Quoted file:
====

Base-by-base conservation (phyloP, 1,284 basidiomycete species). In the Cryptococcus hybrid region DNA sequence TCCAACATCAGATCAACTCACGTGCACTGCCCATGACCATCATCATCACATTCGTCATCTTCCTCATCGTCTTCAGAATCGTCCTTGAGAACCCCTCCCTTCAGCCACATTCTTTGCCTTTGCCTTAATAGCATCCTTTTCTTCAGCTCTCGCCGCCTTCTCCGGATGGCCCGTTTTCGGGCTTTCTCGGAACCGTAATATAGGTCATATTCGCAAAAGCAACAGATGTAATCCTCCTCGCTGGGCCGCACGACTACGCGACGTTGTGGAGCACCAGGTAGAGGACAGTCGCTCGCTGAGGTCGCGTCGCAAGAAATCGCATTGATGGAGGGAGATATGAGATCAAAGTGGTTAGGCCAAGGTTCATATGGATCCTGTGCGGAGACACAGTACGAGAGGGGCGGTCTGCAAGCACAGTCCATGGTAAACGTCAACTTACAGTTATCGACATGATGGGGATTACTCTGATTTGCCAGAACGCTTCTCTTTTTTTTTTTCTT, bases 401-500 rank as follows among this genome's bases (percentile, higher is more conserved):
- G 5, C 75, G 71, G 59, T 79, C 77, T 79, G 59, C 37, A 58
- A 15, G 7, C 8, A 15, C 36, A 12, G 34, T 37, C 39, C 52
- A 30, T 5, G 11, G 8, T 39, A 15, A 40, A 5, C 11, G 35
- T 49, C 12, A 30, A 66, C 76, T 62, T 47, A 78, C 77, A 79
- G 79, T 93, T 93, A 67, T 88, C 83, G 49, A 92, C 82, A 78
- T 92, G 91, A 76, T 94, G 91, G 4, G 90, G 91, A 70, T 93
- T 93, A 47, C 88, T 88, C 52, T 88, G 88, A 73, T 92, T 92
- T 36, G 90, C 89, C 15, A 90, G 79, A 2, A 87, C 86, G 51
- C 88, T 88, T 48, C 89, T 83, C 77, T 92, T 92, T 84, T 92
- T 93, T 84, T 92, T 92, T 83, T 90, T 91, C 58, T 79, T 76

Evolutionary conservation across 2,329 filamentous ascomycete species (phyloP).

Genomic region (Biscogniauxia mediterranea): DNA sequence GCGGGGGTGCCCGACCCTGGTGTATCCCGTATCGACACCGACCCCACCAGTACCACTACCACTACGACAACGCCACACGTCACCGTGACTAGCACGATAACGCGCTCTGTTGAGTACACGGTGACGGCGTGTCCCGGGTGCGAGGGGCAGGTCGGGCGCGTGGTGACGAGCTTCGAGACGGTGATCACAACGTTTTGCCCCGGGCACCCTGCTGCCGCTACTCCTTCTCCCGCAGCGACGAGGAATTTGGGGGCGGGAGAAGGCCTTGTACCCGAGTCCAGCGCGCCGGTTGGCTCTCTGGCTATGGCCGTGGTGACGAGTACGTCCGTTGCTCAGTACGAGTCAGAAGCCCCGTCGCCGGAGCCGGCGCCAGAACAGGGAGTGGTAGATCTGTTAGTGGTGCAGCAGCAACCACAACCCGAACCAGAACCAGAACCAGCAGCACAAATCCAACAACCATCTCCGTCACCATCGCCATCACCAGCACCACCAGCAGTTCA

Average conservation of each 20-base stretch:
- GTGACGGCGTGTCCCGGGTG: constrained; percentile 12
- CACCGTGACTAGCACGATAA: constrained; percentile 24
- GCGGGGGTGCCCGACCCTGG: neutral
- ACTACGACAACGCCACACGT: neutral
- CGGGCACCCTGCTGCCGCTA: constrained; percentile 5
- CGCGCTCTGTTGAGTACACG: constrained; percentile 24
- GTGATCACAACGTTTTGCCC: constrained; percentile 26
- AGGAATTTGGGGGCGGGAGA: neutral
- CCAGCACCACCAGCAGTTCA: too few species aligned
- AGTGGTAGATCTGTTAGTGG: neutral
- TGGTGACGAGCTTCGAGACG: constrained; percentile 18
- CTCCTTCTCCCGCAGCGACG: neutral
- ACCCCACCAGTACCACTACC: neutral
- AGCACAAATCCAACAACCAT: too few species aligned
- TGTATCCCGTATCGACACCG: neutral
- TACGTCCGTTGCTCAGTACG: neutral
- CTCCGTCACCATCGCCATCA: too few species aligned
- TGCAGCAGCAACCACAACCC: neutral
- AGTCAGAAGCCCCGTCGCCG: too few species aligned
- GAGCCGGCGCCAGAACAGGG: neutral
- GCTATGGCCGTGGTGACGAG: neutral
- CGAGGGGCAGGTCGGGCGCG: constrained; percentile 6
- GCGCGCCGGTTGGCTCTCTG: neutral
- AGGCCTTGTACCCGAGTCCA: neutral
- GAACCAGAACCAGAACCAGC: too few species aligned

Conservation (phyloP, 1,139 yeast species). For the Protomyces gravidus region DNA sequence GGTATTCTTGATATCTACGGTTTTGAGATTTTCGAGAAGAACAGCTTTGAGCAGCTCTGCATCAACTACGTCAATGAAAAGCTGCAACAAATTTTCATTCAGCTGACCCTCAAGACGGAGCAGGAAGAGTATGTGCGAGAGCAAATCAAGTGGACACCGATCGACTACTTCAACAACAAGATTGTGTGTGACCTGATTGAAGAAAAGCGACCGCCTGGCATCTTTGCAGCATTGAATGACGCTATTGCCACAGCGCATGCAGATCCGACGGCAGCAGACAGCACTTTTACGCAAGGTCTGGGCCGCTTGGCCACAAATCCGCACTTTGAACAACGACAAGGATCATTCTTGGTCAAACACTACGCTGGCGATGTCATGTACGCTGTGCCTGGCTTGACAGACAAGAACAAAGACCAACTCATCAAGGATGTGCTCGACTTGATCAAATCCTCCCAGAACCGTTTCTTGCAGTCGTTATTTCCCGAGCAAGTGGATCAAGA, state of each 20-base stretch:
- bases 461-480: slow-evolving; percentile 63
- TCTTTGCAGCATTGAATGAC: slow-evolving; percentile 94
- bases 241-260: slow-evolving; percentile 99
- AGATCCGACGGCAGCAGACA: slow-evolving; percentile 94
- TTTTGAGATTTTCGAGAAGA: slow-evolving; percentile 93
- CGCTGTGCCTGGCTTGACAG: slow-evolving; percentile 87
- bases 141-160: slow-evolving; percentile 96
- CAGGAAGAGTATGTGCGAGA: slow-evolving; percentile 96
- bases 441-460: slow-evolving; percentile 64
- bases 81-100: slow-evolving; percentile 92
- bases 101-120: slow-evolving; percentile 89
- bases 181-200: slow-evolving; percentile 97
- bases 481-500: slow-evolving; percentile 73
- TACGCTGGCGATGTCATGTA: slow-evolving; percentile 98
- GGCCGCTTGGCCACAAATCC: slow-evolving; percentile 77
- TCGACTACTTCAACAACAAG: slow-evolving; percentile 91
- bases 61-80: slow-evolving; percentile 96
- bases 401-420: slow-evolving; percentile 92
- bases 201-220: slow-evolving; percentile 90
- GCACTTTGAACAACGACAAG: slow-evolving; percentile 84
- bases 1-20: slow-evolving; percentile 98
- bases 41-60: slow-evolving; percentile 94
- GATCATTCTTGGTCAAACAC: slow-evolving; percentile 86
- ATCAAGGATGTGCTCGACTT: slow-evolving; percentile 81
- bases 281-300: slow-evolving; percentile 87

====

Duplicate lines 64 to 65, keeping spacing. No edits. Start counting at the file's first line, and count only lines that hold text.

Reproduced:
- ATCAAGGATGTGCTCGACTT: slow-evolving; percentile 81
- bases 281-300: slow-evolving; percentile 87